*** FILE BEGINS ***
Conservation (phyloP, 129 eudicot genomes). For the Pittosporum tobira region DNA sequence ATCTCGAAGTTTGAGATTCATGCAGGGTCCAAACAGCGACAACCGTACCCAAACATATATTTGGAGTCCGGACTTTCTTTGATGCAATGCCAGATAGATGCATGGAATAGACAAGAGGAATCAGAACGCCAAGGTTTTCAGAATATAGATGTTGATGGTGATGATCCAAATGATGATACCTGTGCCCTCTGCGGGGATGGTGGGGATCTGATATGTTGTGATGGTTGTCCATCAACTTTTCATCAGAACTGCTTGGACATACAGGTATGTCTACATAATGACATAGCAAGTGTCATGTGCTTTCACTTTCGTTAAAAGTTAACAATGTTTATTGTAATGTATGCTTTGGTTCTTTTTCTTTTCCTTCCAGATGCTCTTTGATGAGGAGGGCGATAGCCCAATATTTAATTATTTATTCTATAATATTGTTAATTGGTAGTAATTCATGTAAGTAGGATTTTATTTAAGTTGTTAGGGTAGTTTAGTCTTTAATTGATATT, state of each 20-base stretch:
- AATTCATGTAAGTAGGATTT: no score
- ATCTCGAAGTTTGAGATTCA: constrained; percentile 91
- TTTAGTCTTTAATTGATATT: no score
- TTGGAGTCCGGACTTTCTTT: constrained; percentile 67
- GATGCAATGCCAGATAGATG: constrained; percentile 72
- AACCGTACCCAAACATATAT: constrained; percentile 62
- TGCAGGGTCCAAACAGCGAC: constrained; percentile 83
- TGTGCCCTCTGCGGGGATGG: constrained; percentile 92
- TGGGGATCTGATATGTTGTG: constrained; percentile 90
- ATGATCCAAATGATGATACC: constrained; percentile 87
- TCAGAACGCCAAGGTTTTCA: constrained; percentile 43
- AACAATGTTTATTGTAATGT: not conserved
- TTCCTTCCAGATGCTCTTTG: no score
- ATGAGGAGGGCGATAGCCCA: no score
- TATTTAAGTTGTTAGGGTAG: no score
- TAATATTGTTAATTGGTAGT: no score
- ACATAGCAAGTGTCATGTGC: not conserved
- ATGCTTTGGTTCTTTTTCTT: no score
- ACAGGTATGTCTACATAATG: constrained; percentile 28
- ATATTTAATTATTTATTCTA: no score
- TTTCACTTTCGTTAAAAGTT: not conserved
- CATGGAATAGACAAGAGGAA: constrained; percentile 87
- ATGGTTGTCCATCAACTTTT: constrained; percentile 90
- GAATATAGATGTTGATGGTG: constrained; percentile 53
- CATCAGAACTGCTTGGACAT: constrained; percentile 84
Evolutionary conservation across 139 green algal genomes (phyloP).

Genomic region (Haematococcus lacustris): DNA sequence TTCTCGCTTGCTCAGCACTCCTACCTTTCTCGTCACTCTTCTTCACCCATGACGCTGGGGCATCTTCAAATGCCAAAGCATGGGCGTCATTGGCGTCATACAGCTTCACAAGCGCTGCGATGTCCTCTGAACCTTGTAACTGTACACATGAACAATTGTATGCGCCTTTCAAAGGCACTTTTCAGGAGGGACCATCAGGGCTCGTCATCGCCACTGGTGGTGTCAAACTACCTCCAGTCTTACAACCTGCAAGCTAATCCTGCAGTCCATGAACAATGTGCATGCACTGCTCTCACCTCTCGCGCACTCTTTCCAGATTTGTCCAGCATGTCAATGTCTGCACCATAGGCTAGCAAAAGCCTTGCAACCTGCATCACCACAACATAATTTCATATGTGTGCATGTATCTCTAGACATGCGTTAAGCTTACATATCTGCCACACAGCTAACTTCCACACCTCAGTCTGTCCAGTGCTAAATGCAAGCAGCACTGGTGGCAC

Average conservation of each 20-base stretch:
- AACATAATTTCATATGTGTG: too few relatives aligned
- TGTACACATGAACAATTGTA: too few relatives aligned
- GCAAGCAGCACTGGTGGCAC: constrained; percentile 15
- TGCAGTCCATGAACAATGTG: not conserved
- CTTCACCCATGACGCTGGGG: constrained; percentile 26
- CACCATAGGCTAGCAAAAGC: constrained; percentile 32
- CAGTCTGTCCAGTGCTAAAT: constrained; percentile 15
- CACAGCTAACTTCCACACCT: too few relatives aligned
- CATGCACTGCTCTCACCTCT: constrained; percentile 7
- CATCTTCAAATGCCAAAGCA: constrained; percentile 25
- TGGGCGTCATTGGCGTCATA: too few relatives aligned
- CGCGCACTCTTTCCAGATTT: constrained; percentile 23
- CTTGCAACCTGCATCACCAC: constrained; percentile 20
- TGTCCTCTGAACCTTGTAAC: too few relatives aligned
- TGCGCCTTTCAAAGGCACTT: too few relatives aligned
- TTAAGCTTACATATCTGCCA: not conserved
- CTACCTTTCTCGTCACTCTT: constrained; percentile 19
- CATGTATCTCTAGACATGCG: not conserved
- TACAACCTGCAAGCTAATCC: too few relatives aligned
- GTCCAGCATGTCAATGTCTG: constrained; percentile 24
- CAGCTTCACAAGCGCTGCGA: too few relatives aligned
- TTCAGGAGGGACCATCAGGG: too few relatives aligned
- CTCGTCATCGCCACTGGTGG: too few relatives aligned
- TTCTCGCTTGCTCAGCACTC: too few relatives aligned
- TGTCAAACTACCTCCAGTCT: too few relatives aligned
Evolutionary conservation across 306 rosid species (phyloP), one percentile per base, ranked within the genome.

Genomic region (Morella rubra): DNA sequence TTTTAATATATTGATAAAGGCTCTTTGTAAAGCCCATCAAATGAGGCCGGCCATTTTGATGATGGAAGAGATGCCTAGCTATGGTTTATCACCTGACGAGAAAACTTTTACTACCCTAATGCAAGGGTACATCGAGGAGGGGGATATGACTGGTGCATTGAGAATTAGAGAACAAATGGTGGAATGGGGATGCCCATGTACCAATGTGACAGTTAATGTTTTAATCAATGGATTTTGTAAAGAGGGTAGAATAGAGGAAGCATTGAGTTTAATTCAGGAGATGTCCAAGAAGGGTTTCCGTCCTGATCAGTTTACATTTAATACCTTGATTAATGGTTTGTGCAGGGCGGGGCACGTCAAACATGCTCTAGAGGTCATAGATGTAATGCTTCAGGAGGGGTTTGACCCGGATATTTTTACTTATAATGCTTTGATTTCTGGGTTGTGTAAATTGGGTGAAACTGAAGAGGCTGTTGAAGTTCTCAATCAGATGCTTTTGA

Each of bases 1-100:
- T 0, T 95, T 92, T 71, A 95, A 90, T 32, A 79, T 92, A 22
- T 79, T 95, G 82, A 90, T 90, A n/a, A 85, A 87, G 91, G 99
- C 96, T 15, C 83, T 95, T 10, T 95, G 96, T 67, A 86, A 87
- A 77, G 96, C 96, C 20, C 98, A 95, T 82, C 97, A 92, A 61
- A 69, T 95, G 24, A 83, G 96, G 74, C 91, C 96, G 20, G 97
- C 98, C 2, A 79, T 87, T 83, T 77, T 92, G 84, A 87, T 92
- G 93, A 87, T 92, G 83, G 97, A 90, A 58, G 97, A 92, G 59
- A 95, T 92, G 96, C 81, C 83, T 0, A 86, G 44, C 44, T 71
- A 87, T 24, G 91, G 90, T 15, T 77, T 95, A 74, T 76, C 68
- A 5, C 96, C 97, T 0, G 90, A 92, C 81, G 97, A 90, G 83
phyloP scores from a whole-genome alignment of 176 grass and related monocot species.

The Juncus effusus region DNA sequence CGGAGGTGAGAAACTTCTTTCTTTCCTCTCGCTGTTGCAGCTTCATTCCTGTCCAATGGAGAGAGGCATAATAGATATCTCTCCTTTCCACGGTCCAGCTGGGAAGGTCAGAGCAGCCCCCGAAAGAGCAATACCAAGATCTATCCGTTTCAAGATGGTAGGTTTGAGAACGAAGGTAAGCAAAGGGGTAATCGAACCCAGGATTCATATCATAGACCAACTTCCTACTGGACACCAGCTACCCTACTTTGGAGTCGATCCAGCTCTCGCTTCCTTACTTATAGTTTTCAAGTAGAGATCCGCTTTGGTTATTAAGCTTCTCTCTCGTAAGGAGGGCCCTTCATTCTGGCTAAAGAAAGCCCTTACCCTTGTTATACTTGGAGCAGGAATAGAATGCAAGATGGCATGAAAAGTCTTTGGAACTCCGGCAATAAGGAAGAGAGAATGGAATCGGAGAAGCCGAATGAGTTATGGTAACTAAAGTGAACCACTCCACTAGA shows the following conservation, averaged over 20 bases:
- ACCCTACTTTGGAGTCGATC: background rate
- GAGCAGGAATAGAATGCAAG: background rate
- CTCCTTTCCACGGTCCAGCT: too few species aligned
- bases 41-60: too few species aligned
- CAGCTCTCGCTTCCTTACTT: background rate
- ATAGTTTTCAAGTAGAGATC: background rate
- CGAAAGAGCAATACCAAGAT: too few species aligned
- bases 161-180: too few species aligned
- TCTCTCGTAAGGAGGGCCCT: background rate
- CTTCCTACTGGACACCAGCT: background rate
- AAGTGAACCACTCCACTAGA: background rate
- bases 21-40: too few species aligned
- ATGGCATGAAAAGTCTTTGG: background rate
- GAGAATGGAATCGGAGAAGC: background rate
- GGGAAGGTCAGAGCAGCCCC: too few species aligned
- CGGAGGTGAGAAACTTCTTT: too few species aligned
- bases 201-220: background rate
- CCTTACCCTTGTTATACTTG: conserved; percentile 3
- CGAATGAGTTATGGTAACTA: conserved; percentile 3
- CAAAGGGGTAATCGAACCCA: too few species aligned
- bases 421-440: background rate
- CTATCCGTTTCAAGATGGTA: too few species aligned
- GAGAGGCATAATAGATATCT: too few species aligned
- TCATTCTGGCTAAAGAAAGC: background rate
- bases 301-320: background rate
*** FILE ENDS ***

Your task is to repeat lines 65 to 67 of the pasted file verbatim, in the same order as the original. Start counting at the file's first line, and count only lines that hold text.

- A 95, T 92, G 96, C 81, C 83, T 0, A 86, G 44, C 44, T 71
- A 87, T 24, G 91, G 90, T 15, T 77, T 95, A 74, T 76, C 68
- A 5, C 96, C 97, T 0, G 90, A 92, C 81, G 97, A 90, G 83